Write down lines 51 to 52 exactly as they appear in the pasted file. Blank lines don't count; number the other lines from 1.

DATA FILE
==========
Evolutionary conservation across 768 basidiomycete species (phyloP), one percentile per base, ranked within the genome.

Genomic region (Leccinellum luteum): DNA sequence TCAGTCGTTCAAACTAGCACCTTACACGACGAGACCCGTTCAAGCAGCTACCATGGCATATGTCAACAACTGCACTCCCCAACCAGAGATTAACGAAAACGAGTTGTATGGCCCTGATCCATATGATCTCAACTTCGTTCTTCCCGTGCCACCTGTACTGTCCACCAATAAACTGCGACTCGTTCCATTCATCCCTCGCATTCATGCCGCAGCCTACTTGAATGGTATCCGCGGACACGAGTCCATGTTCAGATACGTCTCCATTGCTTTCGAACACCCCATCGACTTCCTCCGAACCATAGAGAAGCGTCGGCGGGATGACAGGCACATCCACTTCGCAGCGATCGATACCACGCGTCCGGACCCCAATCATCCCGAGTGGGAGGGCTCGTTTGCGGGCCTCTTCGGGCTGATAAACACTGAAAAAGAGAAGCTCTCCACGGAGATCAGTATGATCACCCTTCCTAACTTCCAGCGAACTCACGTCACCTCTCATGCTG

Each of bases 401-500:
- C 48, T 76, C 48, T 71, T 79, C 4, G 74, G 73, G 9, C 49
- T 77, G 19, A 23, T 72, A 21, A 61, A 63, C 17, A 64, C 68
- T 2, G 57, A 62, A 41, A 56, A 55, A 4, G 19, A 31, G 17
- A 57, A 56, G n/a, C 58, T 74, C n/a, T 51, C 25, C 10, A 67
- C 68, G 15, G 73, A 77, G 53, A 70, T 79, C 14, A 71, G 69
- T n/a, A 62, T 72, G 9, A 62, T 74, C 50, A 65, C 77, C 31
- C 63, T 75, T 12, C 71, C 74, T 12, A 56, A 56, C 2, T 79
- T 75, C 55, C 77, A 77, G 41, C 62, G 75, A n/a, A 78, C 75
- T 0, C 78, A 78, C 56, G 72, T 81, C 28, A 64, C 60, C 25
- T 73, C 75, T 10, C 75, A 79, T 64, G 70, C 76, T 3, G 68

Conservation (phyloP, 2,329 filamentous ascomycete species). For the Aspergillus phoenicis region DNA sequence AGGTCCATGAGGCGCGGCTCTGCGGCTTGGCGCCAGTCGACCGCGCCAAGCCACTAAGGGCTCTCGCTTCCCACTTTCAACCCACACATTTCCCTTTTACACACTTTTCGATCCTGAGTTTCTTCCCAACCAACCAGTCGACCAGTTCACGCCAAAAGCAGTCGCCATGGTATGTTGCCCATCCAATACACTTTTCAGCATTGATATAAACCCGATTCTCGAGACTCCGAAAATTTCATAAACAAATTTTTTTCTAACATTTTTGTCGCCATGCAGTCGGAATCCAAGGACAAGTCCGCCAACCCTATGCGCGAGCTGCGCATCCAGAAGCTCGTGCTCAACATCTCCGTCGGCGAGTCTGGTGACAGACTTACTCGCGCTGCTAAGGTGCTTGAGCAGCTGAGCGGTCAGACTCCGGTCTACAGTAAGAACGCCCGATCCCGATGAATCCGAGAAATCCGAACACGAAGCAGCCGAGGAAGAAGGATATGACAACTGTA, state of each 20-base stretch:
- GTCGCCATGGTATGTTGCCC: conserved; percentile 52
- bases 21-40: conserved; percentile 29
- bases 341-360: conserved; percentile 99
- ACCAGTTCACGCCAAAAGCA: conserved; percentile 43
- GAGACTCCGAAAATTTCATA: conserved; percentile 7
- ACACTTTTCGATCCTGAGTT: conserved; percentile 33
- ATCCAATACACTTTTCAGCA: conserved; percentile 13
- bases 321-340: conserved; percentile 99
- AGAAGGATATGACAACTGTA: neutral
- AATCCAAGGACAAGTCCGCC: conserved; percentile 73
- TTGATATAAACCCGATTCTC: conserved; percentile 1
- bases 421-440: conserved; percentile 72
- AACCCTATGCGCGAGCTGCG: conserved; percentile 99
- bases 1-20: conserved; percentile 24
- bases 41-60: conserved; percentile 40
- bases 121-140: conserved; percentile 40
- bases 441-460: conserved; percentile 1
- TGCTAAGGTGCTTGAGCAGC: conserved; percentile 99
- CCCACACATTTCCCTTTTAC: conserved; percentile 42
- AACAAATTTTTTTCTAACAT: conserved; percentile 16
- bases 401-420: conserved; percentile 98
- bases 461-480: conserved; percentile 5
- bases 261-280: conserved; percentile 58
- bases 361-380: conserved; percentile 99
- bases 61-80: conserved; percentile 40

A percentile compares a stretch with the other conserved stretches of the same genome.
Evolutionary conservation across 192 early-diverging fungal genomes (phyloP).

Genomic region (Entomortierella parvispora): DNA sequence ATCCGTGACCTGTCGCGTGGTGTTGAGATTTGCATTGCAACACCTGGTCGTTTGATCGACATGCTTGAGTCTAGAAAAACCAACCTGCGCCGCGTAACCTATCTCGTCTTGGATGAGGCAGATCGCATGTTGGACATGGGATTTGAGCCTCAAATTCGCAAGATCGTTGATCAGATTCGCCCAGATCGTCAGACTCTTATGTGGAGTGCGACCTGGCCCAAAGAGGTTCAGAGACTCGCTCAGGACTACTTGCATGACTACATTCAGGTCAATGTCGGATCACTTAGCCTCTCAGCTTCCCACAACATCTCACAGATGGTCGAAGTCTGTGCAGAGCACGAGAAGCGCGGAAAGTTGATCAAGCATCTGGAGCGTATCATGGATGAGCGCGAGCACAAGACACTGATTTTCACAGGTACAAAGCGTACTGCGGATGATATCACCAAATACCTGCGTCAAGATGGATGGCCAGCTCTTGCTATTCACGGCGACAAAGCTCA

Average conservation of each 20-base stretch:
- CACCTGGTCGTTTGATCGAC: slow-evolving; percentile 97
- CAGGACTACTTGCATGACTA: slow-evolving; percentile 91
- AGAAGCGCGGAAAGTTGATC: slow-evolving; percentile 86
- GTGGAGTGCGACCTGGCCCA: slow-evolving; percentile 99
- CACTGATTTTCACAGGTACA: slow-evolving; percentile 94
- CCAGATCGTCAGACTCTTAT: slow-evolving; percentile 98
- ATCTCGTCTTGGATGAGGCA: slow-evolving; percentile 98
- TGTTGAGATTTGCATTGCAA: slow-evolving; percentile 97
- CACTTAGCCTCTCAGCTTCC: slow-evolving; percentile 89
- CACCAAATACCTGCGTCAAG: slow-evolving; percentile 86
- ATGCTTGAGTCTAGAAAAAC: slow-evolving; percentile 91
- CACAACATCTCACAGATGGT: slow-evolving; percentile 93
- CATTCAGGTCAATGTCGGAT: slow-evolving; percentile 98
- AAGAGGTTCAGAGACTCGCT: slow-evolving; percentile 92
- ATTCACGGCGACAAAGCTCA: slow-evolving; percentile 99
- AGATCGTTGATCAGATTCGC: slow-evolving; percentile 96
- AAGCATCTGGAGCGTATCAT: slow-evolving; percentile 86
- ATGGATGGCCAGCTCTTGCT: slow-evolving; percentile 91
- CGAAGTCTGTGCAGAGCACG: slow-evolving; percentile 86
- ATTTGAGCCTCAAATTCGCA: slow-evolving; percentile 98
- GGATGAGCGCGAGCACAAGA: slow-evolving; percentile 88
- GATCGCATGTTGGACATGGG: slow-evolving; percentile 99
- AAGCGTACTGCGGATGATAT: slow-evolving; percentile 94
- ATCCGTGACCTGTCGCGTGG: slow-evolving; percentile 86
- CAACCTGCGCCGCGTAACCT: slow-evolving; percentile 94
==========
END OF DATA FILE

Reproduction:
- TGTTGAGATTTGCATTGCAA: slow-evolving; percentile 97
- CACTTAGCCTCTCAGCTTCC: slow-evolving; percentile 89